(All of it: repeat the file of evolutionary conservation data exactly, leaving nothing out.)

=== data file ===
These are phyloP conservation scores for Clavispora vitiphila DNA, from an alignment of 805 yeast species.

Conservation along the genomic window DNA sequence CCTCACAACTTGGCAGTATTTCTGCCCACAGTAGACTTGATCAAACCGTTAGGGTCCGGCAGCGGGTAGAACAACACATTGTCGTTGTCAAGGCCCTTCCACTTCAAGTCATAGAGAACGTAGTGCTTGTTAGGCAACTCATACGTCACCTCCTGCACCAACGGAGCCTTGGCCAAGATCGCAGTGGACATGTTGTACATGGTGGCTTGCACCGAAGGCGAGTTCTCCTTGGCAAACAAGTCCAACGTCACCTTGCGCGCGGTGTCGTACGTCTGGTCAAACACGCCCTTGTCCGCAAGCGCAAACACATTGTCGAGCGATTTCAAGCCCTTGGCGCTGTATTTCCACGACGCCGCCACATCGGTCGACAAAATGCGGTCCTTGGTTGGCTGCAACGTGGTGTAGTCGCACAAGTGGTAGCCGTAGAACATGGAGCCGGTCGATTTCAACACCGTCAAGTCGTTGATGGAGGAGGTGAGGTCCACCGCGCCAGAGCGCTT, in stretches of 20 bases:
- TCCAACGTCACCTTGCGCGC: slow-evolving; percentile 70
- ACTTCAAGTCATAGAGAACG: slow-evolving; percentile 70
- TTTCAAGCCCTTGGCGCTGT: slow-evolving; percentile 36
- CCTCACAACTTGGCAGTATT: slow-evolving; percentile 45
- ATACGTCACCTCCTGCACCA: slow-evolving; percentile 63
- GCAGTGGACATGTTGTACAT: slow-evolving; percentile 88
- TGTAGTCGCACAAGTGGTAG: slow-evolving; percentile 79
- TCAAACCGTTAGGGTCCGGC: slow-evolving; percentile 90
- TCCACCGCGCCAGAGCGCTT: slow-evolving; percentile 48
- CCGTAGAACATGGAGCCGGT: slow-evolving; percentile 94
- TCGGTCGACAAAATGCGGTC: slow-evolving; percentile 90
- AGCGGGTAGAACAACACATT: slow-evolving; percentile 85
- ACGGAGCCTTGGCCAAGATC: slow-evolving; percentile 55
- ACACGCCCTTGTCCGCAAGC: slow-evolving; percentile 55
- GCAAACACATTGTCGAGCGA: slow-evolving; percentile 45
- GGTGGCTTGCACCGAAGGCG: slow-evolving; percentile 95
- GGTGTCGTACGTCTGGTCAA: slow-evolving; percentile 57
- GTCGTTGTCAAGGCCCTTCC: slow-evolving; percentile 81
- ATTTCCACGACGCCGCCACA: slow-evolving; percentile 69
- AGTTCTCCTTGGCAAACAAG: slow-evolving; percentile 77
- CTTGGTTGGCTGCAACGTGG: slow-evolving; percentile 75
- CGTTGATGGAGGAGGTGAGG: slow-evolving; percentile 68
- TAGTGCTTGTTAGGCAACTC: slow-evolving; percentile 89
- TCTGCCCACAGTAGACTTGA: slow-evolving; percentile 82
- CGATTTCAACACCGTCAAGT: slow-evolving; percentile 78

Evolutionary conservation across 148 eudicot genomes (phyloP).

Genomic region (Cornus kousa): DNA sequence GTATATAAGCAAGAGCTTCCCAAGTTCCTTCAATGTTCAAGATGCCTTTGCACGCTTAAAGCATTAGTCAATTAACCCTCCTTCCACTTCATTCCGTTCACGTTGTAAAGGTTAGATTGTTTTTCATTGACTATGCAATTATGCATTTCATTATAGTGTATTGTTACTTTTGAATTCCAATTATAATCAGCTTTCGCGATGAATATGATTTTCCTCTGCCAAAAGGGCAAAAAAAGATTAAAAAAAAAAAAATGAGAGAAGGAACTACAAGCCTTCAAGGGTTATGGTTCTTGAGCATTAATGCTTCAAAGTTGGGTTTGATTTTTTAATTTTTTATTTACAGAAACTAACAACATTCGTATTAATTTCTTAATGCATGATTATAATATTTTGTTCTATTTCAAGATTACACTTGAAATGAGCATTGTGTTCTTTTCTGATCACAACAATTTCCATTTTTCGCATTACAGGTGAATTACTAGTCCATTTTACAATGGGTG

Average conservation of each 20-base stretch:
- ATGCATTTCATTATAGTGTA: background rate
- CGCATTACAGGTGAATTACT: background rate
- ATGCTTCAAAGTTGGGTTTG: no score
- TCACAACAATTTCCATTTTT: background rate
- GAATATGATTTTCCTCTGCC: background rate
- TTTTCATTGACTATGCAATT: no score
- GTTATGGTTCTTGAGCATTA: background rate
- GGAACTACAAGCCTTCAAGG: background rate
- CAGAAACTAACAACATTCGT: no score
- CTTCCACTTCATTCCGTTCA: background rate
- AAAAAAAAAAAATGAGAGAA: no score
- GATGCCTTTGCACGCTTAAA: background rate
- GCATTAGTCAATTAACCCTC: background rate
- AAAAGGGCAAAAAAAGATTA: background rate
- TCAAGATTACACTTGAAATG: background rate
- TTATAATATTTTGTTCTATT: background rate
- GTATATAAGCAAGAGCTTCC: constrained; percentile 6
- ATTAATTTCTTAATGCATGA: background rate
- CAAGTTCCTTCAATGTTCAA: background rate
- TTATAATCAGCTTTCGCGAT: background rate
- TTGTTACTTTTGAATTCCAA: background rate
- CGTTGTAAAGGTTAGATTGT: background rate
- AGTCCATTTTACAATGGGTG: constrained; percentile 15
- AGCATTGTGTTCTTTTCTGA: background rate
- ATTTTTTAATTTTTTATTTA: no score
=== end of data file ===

These are phyloP conservation scores for Clavispora vitiphila DNA, from an alignment of 805 yeast species.

Conservation along the genomic window DNA sequence CCTCACAACTTGGCAGTATTTCTGCCCACAGTAGACTTGATCAAACCGTTAGGGTCCGGCAGCGGGTAGAACAACACATTGTCGTTGTCAAGGCCCTTCCACTTCAAGTCATAGAGAACGTAGTGCTTGTTAGGCAACTCATACGTCACCTCCTGCACCAACGGAGCCTTGGCCAAGATCGCAGTGGACATGTTGTACATGGTGGCTTGCACCGAAGGCGAGTTCTCCTTGGCAAACAAGTCCAACGTCACCTTGCGCGCGGTGTCGTACGTCTGGTCAAACACGCCCTTGTCCGCAAGCGCAAACACATTGTCGAGCGATTTCAAGCCCTTGGCGCTGTATTTCCACGACGCCGCCACATCGGTCGACAAAATGCGGTCCTTGGTTGGCTGCAACGTGGTGTAGTCGCACAAGTGGTAGCCGTAGAACATGGAGCCGGTCGATTTCAACACCGTCAAGTCGTTGATGGAGGAGGTGAGGTCCACCGCGCCAGAGCGCTT, in stretches of 20 bases:
- TCCAACGTCACCTTGCGCGC: slow-evolving; percentile 70
- ACTTCAAGTCATAGAGAACG: slow-evolving; percentile 70
- TTTCAAGCCCTTGGCGCTGT: slow-evolving; percentile 36
- CCTCACAACTTGGCAGTATT: slow-evolving; percentile 45
- ATACGTCACCTCCTGCACCA: slow-evolving; percentile 63
- GCAGTGGACATGTTGTACAT: slow-evolving; percentile 88
- TGTAGTCGCACAAGTGGTAG: slow-evolving; percentile 79
- TCAAACCGTTAGGGTCCGGC: slow-evolving; percentile 90
- TCCACCGCGCCAGAGCGCTT: slow-evolving; percentile 48
- CCGTAGAACATGGAGCCGGT: slow-evolving; percentile 94
- TCGGTCGACAAAATGCGGTC: slow-evolving; percentile 90
- AGCGGGTAGAACAACACATT: slow-evolving; percentile 85
- ACGGAGCCTTGGCCAAGATC: slow-evolving; percentile 55
- ACACGCCCTTGTCCGCAAGC: slow-evolving; percentile 55
- GCAAACACATTGTCGAGCGA: slow-evolving; percentile 45
- GGTGGCTTGCACCGAAGGCG: slow-evolving; percentile 95
- GGTGTCGTACGTCTGGTCAA: slow-evolving; percentile 57
- GTCGTTGTCAAGGCCCTTCC: slow-evolving; percentile 81
- ATTTCCACGACGCCGCCACA: slow-evolving; percentile 69
- AGTTCTCCTTGGCAAACAAG: slow-evolving; percentile 77
- CTTGGTTGGCTGCAACGTGG: slow-evolving; percentile 75
- CGTTGATGGAGGAGGTGAGG: slow-evolving; percentile 68
- TAGTGCTTGTTAGGCAACTC: slow-evolving; percentile 89
- TCTGCCCACAGTAGACTTGA: slow-evolving; percentile 82
- CGATTTCAACACCGTCAAGT: slow-evolving; percentile 78

Evolutionary conservation across 148 eudicot genomes (phyloP).

Genomic region (Cornus kousa): DNA sequence GTATATAAGCAAGAGCTTCCCAAGTTCCTTCAATGTTCAAGATGCCTTTGCACGCTTAAAGCATTAGTCAATTAACCCTCCTTCCACTTCATTCCGTTCACGTTGTAAAGGTTAGATTGTTTTTCATTGACTATGCAATTATGCATTTCATTATAGTGTATTGTTACTTTTGAATTCCAATTATAATCAGCTTTCGCGATGAATATGATTTTCCTCTGCCAAAAGGGCAAAAAAAGATTAAAAAAAAAAAAATGAGAGAAGGAACTACAAGCCTTCAAGGGTTATGGTTCTTGAGCATTAATGCTTCAAAGTTGGGTTTGATTTTTTAATTTTTTATTTACAGAAACTAACAACATTCGTATTAATTTCTTAATGCATGATTATAATATTTTGTTCTATTTCAAGATTACACTTGAAATGAGCATTGTGTTCTTTTCTGATCACAACAATTTCCATTTTTCGCATTACAGGTGAATTACTAGTCCATTTTACAATGGGTG

Average conservation of each 20-base stretch:
- ATGCATTTCATTATAGTGTA: background rate
- CGCATTACAGGTGAATTACT: background rate
- ATGCTTCAAAGTTGGGTTTG: no score
- TCACAACAATTTCCATTTTT: background rate
- GAATATGATTTTCCTCTGCC: background rate
- TTTTCATTGACTATGCAATT: no score
- GTTATGGTTCTTGAGCATTA: background rate
- GGAACTACAAGCCTTCAAGG: background rate
- CAGAAACTAACAACATTCGT: no score
- CTTCCACTTCATTCCGTTCA: background rate
- AAAAAAAAAAAATGAGAGAA: no score
- GATGCCTTTGCACGCTTAAA: background rate
- GCATTAGTCAATTAACCCTC: background rate
- AAAAGGGCAAAAAAAGATTA: background rate
- TCAAGATTACACTTGAAATG: background rate
- TTATAATATTTTGTTCTATT: background rate
- GTATATAAGCAAGAGCTTCC: constrained; percentile 6
- ATTAATTTCTTAATGCATGA: background rate
- CAAGTTCCTTCAATGTTCAA: background rate
- TTATAATCAGCTTTCGCGAT: background rate
- TTGTTACTTTTGAATTCCAA: background rate
- CGTTGTAAAGGTTAGATTGT: background rate
- AGTCCATTTTACAATGGGTG: constrained; percentile 15
- AGCATTGTGTTCTTTTCTGA: background rate
- ATTTTTTAATTTTTTATTTA: no score